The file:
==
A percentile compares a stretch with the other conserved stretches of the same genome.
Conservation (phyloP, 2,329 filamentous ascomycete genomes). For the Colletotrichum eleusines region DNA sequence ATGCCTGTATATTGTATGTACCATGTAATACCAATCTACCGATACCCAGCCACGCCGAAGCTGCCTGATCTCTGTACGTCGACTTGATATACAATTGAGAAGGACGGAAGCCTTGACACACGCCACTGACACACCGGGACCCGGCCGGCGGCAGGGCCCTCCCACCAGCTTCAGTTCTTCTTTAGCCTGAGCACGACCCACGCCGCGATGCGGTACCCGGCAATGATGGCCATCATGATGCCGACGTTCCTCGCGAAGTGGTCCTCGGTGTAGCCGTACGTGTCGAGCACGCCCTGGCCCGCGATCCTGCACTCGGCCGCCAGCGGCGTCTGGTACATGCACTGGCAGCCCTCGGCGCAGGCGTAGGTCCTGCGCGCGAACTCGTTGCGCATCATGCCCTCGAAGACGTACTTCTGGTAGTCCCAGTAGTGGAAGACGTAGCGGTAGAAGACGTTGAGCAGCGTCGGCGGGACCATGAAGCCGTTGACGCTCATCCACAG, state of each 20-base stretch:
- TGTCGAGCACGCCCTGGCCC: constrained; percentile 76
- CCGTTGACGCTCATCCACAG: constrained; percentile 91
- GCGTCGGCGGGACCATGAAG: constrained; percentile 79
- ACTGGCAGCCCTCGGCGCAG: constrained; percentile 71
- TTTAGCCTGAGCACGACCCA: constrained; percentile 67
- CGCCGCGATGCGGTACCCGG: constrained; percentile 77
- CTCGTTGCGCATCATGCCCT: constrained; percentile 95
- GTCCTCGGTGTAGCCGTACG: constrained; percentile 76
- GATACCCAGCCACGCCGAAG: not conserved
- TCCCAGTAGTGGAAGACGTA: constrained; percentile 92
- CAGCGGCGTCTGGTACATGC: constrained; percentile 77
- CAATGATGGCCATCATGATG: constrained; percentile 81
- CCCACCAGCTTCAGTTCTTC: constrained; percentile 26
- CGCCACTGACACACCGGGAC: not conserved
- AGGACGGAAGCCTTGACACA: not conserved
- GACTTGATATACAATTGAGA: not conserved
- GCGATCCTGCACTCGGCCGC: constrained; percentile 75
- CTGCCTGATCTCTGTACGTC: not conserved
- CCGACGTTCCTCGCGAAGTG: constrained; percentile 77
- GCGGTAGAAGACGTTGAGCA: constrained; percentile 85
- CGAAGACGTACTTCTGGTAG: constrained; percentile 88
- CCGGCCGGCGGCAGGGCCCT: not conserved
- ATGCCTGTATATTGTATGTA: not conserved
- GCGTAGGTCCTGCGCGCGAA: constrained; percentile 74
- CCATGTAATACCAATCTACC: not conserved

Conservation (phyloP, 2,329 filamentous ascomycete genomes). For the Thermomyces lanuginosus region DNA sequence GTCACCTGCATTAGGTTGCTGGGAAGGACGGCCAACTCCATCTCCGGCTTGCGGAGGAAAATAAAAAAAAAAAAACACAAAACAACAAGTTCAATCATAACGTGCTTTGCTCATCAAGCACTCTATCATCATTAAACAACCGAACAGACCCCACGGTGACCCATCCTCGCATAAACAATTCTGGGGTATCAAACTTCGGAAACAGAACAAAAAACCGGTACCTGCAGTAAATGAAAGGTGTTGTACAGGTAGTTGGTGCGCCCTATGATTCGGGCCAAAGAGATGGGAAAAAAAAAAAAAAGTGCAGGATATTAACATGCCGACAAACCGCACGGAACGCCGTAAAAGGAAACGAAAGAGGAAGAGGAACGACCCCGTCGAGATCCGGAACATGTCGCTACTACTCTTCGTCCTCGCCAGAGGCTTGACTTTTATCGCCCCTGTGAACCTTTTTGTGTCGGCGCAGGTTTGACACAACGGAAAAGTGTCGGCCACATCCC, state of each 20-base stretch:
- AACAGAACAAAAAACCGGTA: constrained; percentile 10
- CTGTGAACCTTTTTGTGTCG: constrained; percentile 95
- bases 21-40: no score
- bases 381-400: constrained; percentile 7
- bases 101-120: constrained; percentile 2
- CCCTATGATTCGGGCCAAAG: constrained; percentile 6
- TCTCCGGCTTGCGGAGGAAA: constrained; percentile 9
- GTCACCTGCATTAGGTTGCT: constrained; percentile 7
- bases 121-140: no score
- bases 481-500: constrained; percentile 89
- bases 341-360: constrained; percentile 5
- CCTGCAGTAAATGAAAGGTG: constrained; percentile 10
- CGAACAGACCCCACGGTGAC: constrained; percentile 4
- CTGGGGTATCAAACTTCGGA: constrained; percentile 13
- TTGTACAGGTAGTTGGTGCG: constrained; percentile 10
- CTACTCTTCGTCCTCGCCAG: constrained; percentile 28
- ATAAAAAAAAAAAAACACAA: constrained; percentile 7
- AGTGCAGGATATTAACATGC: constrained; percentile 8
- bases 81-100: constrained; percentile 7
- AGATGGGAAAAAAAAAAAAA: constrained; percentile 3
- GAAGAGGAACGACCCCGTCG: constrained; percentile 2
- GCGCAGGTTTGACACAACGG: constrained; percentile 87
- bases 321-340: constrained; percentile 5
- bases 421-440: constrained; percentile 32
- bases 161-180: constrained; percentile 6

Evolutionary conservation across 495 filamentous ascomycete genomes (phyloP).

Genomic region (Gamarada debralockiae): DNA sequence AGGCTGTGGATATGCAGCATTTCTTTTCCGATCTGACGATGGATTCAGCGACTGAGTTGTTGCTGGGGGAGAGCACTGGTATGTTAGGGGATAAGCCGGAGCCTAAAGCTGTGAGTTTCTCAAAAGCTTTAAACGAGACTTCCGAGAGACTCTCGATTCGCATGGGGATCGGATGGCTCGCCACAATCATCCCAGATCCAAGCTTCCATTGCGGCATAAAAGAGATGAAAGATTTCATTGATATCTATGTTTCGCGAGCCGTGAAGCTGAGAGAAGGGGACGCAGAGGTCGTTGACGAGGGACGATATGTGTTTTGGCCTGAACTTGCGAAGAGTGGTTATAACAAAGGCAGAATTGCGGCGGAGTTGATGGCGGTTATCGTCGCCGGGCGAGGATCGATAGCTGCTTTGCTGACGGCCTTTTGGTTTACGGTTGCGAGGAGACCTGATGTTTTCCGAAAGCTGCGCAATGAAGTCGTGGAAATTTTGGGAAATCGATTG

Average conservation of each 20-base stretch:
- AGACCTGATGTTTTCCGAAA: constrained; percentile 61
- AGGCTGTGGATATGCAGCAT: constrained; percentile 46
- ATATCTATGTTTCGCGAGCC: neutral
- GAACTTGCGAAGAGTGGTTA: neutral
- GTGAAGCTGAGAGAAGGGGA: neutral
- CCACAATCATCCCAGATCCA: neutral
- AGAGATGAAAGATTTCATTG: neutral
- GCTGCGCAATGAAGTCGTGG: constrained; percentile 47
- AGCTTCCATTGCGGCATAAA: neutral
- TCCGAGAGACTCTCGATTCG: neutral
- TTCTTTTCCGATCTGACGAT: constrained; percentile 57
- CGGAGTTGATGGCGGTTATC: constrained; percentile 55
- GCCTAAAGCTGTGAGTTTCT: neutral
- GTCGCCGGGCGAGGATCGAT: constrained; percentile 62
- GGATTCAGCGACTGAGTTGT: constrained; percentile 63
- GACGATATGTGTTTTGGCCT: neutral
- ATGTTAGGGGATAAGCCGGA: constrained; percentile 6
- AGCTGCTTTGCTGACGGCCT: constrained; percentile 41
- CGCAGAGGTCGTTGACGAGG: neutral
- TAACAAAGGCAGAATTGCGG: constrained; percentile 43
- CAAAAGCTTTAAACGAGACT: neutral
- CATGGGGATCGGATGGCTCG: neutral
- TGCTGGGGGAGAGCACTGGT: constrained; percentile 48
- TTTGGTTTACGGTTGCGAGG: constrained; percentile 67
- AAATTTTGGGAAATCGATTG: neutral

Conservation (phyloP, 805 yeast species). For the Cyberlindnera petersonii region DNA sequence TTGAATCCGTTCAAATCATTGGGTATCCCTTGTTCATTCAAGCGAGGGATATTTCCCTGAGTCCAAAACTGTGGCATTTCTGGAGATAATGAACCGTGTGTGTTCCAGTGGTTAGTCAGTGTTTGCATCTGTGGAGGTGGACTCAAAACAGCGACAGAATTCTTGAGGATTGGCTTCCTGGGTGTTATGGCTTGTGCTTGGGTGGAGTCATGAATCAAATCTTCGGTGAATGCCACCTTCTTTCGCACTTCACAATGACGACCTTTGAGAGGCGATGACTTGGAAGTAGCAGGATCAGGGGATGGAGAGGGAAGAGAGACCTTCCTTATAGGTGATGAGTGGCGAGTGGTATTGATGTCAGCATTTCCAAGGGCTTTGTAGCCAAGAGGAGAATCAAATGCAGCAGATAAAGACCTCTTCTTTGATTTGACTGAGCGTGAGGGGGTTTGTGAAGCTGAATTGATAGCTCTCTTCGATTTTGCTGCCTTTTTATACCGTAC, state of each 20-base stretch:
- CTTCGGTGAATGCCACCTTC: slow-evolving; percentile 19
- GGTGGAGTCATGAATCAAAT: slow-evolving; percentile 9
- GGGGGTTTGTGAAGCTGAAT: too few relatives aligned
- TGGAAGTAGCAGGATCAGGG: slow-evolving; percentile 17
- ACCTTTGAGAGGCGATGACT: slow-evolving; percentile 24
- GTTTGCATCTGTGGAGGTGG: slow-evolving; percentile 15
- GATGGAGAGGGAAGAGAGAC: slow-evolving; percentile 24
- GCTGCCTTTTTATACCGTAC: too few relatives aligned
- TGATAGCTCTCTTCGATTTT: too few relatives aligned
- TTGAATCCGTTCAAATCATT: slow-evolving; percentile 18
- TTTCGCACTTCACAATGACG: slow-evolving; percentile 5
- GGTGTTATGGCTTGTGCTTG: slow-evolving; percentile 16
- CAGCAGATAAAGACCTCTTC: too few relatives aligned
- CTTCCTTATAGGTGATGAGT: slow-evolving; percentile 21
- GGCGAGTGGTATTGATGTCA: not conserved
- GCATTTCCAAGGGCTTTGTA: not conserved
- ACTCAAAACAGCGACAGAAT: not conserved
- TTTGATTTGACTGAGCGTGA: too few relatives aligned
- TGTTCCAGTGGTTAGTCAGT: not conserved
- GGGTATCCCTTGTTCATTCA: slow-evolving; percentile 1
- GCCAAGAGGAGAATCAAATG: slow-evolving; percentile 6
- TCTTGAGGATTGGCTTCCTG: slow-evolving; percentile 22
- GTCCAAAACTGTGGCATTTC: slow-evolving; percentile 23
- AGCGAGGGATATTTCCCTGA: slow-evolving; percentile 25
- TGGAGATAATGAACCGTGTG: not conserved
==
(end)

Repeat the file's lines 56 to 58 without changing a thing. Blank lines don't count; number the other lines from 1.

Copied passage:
Average conservation of each 20-base stretch:
- AGACCTGATGTTTTCCGAAA: constrained; percentile 61
- AGGCTGTGGATATGCAGCAT: constrained; percentile 46